Abstract: Heterogeneous pools of adult neural stem cells (NSCs) contribute to brain maintenance and regeneration after injury. The balance of NSC activation and quiescence, as well as the induction of lineage-specific transcription factors, may contribute to diversity of neuronal and glial fates. To identify molecular hallmarks governing these characteristics, we performed single-cell sequencing of an unbiased pool of adult subventricular zone NSCs. This analysis identified a discrete, dormant NSC subpopulation that already expresses distinct combinations of lineage-specific transcription factors during homeostasis. Dormant NSCs enter a primed-quiescent state before activation, which is accompanied by downregulation of glycolytic metabolism, Notch, and BMP signaling and a concomitant upregulation of lineage-specific transcription factors and protein synthesis. In response to brain ischemia, interferon gamma signaling induces dormant NSC subpopulations to enter the primed-quiescent state. This study unveils general principles underlying NSC activation and lineage priming and opens potential avenues for regenerative medicine in the brain.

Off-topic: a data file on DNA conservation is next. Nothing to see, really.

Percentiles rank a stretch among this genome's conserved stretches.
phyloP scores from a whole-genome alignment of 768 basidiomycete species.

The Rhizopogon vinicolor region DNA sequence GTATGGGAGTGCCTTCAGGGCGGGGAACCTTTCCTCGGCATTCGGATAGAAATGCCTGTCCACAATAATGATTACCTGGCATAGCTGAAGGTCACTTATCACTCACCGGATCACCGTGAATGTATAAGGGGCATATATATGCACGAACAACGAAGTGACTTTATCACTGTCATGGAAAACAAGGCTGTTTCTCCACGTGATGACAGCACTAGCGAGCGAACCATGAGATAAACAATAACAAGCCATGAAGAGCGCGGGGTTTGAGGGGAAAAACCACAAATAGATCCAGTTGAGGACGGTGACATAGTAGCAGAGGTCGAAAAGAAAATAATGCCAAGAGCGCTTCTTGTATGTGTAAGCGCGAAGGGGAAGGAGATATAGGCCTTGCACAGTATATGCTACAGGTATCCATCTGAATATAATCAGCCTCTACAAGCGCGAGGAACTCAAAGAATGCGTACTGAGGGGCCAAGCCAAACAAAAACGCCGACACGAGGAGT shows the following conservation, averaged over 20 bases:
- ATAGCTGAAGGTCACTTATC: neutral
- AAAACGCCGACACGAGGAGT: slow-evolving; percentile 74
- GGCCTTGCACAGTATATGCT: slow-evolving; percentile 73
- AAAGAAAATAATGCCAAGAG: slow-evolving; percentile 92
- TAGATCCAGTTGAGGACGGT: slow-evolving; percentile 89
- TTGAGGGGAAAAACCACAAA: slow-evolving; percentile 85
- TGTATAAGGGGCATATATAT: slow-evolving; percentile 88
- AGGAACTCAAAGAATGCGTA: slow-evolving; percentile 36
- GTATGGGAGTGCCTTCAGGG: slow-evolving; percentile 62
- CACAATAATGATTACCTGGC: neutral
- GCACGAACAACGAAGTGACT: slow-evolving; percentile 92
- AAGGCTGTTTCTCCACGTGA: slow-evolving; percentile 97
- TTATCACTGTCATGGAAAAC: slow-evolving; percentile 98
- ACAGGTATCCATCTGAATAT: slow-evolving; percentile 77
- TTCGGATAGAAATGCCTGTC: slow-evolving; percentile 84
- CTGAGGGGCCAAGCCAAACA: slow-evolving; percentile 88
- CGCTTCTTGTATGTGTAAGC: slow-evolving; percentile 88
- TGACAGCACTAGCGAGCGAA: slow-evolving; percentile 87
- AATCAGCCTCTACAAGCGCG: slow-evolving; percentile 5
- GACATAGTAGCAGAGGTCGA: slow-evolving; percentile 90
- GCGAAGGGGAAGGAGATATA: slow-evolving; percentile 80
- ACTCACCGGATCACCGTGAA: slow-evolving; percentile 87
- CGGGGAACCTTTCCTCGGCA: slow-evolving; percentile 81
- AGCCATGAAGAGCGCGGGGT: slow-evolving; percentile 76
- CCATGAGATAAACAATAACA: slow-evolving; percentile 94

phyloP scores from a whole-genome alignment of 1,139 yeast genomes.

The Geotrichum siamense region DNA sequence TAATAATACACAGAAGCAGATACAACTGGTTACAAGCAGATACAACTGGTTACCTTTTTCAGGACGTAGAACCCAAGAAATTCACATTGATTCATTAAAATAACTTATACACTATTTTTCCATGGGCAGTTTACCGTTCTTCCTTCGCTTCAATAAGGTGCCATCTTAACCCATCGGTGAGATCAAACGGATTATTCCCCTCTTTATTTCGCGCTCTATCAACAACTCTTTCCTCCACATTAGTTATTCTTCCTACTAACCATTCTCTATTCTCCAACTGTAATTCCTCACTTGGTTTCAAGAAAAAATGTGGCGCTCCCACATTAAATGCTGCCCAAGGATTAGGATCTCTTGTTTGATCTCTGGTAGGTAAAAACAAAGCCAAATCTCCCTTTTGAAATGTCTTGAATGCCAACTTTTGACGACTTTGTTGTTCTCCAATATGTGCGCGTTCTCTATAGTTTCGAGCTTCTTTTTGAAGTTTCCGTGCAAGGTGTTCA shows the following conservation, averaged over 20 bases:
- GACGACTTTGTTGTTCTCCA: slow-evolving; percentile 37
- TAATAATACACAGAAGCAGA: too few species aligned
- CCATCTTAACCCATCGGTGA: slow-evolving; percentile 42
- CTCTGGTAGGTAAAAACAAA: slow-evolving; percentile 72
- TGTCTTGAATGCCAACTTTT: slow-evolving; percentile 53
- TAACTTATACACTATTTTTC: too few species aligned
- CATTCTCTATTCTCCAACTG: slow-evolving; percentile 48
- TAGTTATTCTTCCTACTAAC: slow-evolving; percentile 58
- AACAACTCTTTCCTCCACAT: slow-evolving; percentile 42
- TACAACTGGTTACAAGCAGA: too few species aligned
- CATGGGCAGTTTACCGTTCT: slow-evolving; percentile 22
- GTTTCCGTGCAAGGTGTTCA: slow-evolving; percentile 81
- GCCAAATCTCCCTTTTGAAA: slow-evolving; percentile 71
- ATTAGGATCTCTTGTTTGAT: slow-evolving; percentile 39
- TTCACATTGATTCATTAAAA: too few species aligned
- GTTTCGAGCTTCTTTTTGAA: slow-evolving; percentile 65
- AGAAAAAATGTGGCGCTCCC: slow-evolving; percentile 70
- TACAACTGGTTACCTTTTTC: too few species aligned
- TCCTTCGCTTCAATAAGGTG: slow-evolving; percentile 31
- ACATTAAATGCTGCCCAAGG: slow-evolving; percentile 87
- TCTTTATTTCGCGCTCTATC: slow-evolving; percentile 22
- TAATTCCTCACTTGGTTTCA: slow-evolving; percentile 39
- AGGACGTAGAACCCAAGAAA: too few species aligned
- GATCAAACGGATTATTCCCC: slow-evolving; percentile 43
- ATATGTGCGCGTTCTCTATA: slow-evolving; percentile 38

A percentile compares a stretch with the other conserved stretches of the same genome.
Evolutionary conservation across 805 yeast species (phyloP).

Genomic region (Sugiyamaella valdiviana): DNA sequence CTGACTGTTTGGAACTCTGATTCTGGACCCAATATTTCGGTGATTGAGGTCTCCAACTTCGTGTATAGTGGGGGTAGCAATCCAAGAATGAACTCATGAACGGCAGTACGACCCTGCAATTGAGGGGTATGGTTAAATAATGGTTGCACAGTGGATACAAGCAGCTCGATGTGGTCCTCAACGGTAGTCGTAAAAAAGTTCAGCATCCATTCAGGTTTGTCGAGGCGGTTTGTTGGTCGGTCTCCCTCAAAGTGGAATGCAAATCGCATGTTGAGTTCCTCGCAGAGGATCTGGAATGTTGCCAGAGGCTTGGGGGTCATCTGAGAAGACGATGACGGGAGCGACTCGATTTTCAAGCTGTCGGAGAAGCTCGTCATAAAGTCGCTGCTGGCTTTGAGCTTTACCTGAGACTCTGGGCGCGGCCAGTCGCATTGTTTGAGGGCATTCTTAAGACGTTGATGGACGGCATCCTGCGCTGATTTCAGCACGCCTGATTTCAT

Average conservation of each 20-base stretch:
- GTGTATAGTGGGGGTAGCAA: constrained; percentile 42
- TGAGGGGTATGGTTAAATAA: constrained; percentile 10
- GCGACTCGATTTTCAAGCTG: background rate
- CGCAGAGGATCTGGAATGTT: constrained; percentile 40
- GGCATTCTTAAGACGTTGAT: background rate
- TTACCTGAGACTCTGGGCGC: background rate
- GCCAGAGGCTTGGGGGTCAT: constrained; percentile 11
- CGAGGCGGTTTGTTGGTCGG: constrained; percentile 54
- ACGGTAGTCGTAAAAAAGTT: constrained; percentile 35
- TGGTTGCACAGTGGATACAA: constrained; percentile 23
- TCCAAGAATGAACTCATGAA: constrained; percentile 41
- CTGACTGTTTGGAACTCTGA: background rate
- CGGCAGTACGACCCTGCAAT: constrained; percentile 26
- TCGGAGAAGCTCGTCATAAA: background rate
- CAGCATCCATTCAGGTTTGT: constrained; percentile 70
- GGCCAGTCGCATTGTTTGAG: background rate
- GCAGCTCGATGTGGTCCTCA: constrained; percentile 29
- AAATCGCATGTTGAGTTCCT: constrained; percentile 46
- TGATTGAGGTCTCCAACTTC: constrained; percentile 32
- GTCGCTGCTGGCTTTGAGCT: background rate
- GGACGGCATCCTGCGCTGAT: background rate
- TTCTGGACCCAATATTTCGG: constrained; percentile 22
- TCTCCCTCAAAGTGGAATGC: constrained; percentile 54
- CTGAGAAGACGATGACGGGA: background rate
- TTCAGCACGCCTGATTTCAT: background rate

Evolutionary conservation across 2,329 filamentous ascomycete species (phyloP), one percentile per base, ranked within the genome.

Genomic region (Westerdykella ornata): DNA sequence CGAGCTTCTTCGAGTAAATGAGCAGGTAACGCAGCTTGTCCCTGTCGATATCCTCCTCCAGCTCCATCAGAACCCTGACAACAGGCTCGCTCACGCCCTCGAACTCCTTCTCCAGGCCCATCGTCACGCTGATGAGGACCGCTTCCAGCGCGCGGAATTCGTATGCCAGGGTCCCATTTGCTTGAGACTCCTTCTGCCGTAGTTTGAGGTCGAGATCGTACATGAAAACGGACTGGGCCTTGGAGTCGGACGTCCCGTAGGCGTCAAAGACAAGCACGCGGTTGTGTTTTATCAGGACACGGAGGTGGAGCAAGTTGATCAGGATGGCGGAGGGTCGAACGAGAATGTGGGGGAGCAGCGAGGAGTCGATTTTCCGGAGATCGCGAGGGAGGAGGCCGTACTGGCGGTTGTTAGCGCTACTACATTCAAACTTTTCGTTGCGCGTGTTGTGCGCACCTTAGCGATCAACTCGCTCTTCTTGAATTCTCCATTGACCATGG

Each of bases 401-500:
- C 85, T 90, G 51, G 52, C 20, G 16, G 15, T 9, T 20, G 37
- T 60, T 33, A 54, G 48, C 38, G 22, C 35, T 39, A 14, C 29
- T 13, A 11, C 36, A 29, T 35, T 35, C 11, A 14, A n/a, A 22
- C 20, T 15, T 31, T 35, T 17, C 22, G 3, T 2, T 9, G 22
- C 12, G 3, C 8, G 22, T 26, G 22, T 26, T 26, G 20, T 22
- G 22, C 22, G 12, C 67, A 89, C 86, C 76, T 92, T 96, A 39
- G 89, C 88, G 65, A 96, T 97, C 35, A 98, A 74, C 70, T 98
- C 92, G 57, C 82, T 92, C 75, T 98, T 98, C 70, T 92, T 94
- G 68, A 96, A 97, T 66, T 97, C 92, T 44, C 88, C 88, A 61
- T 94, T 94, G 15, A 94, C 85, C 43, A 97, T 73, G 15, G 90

Type of Publication: Journal article published
    PubMed ID: 26235341
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  • 19
    Keywords: IN-VIVO ; DIVERSITY ; WORKING-MEMORY ; GAMMA OSCILLATIONS ; PARVALBUMIN-POSITIVE INTERNEURONS ; PLACE CELLS ; BEHAVING RAT ; GABAERGIC NEURONS ; INHIBITORY INTERNEURONS ; NETWORK OSCILLATIONS